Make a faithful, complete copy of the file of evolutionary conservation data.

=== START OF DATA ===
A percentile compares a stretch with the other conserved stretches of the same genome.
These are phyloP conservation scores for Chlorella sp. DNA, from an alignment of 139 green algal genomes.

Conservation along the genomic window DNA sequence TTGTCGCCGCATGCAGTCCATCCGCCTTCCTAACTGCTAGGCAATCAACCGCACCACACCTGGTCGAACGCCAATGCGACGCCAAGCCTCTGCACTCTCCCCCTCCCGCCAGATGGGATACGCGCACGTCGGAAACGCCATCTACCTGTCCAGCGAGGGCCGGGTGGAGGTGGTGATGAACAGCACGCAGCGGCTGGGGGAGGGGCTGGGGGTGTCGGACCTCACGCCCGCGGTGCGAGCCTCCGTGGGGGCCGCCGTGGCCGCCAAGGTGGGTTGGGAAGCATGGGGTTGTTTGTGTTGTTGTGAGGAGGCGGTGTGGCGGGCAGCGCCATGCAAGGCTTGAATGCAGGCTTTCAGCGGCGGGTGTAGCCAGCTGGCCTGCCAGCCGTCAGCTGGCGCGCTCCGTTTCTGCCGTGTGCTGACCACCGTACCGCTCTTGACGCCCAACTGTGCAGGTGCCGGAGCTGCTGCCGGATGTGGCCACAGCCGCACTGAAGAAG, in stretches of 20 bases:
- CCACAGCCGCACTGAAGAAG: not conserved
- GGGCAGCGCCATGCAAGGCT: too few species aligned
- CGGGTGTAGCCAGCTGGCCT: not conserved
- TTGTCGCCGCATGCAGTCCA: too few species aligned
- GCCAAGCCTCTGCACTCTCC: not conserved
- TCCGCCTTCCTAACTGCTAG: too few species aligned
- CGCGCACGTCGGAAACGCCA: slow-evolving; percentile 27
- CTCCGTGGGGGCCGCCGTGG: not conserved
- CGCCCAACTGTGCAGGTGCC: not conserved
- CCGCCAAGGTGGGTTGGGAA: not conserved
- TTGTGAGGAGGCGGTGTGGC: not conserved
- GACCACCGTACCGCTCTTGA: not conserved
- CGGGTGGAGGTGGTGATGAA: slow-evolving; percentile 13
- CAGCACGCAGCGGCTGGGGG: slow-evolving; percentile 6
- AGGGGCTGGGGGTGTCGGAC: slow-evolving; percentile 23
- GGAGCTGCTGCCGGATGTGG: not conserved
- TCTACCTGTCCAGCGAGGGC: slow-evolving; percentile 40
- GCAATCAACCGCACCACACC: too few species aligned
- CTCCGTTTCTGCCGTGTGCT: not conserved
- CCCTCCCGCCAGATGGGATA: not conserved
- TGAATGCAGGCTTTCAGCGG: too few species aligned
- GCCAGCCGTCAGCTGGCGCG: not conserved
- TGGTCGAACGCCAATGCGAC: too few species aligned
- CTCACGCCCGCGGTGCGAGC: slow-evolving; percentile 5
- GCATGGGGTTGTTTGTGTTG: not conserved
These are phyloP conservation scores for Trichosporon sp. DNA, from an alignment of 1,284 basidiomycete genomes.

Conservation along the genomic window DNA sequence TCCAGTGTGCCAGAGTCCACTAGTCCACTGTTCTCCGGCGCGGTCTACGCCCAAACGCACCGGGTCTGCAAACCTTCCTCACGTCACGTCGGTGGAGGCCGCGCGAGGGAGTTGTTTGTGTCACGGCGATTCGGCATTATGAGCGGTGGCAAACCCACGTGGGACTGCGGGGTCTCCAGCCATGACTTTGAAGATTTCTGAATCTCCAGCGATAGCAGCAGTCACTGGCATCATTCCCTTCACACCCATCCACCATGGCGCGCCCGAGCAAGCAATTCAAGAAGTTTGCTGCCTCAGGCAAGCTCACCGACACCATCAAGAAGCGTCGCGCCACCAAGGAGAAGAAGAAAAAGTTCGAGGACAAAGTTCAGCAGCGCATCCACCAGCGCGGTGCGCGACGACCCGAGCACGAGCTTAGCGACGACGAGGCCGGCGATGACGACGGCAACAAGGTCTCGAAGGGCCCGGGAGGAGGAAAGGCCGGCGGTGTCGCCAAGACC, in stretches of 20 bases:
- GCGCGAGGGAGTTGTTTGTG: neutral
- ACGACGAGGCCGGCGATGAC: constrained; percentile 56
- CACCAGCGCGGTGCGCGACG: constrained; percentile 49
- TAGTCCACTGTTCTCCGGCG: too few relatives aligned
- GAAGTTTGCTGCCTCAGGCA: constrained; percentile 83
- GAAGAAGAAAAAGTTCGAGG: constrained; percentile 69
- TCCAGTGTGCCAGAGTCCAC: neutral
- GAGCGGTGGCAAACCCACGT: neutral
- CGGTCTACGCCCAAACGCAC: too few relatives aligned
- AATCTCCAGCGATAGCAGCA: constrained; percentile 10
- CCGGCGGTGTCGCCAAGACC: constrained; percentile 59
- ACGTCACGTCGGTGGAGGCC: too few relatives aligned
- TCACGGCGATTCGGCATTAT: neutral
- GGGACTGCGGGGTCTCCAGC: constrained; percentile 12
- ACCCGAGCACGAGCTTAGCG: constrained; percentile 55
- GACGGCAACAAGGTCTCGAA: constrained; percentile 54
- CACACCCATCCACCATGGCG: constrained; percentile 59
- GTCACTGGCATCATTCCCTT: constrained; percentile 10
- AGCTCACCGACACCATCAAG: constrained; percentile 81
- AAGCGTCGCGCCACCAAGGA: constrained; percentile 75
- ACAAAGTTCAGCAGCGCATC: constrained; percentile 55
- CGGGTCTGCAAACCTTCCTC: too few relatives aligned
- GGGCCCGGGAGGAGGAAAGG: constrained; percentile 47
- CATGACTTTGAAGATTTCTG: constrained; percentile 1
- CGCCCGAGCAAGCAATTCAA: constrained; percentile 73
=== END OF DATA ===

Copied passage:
A percentile compares a stretch with the other conserved stretches of the same genome.
These are phyloP conservation scores for Chlorella sp. DNA, from an alignment of 139 green algal genomes.

Conservation along the genomic window DNA sequence TTGTCGCCGCATGCAGTCCATCCGCCTTCCTAACTGCTAGGCAATCAACCGCACCACACCTGGTCGAACGCCAATGCGACGCCAAGCCTCTGCACTCTCCCCCTCCCGCCAGATGGGATACGCGCACGTCGGAAACGCCATCTACCTGTCCAGCGAGGGCCGGGTGGAGGTGGTGATGAACAGCACGCAGCGGCTGGGGGAGGGGCTGGGGGTGTCGGACCTCACGCCCGCGGTGCGAGCCTCCGTGGGGGCCGCCGTGGCCGCCAAGGTGGGTTGGGAAGCATGGGGTTGTTTGTGTTGTTGTGAGGAGGCGGTGTGGCGGGCAGCGCCATGCAAGGCTTGAATGCAGGCTTTCAGCGGCGGGTGTAGCCAGCTGGCCTGCCAGCCGTCAGCTGGCGCGCTCCGTTTCTGCCGTGTGCTGACCACCGTACCGCTCTTGACGCCCAACTGTGCAGGTGCCGGAGCTGCTGCCGGATGTGGCCACAGCCGCACTGAAGAAG, in stretches of 20 bases:
- CCACAGCCGCACTGAAGAAG: not conserved
- GGGCAGCGCCATGCAAGGCT: too few species aligned
- CGGGTGTAGCCAGCTGGCCT: not conserved
- TTGTCGCCGCATGCAGTCCA: too few species aligned
- GCCAAGCCTCTGCACTCTCC: not conserved
- TCCGCCTTCCTAACTGCTAG: too few species aligned
- CGCGCACGTCGGAAACGCCA: slow-evolving; percentile 27
- CTCCGTGGGGGCCGCCGTGG: not conserved
- CGCCCAACTGTGCAGGTGCC: not conserved
- CCGCCAAGGTGGGTTGGGAA: not conserved
- TTGTGAGGAGGCGGTGTGGC: not conserved
- GACCACCGTACCGCTCTTGA: not conserved
- CGGGTGGAGGTGGTGATGAA: slow-evolving; percentile 13
- CAGCACGCAGCGGCTGGGGG: slow-evolving; percentile 6
- AGGGGCTGGGGGTGTCGGAC: slow-evolving; percentile 23
- GGAGCTGCTGCCGGATGTGG: not conserved
- TCTACCTGTCCAGCGAGGGC: slow-evolving; percentile 40
- GCAATCAACCGCACCACACC: too few species aligned
- CTCCGTTTCTGCCGTGTGCT: not conserved
- CCCTCCCGCCAGATGGGATA: not conserved
- TGAATGCAGGCTTTCAGCGG: too few species aligned
- GCCAGCCGTCAGCTGGCGCG: not conserved
- TGGTCGAACGCCAATGCGAC: too few species aligned
- CTCACGCCCGCGGTGCGAGC: slow-evolving; percentile 5
- GCATGGGGTTGTTTGTGTTG: not conserved
These are phyloP conservation scores for Trichosporon sp. DNA, from an alignment of 1,284 basidiomycete genomes.

Conservation along the genomic window DNA sequence TCCAGTGTGCCAGAGTCCACTAGTCCACTGTTCTCCGGCGCGGTCTACGCCCAAACGCACCGGGTCTGCAAACCTTCCTCACGTCACGTCGGTGGAGGCCGCGCGAGGGAGTTGTTTGTGTCACGGCGATTCGGCATTATGAGCGGTGGCAAACCCACGTGGGACTGCGGGGTCTCCAGCCATGACTTTGAAGATTTCTGAATCTCCAGCGATAGCAGCAGTCACTGGCATCATTCCCTTCACACCCATCCACCATGGCGCGCCCGAGCAAGCAATTCAAGAAGTTTGCTGCCTCAGGCAAGCTCACCGACACCATCAAGAAGCGTCGCGCCACCAAGGAGAAGAAGAAAAAGTTCGAGGACAAAGTTCAGCAGCGCATCCACCAGCGCGGTGCGCGACGACCCGAGCACGAGCTTAGCGACGACGAGGCCGGCGATGACGACGGCAACAAGGTCTCGAAGGGCCCGGGAGGAGGAAAGGCCGGCGGTGTCGCCAAGACC, in stretches of 20 bases:
- GCGCGAGGGAGTTGTTTGTG: neutral
- ACGACGAGGCCGGCGATGAC: constrained; percentile 56
- CACCAGCGCGGTGCGCGACG: constrained; percentile 49
- TAGTCCACTGTTCTCCGGCG: too few relatives aligned
- GAAGTTTGCTGCCTCAGGCA: constrained; percentile 83
- GAAGAAGAAAAAGTTCGAGG: constrained; percentile 69
- TCCAGTGTGCCAGAGTCCAC: neutral
- GAGCGGTGGCAAACCCACGT: neutral
- CGGTCTACGCCCAAACGCAC: too few relatives aligned
- AATCTCCAGCGATAGCAGCA: constrained; percentile 10
- CCGGCGGTGTCGCCAAGACC: constrained; percentile 59
- ACGTCACGTCGGTGGAGGCC: too few relatives aligned
- TCACGGCGATTCGGCATTAT: neutral
- GGGACTGCGGGGTCTCCAGC: constrained; percentile 12
- ACCCGAGCACGAGCTTAGCG: constrained; percentile 55
- GACGGCAACAAGGTCTCGAA: constrained; percentile 54
- CACACCCATCCACCATGGCG: constrained; percentile 59
- GTCACTGGCATCATTCCCTT: constrained; percentile 10
- AGCTCACCGACACCATCAAG: constrained; percentile 81
- AAGCGTCGCGCCACCAAGGA: constrained; percentile 75
- ACAAAGTTCAGCAGCGCATC: constrained; percentile 55
- CGGGTCTGCAAACCTTCCTC: too few relatives aligned
- GGGCCCGGGAGGAGGAAAGG: constrained; percentile 47
- CATGACTTTGAAGATTTCTG: constrained; percentile 1
- CGCCCGAGCAAGCAATTCAA: constrained; percentile 73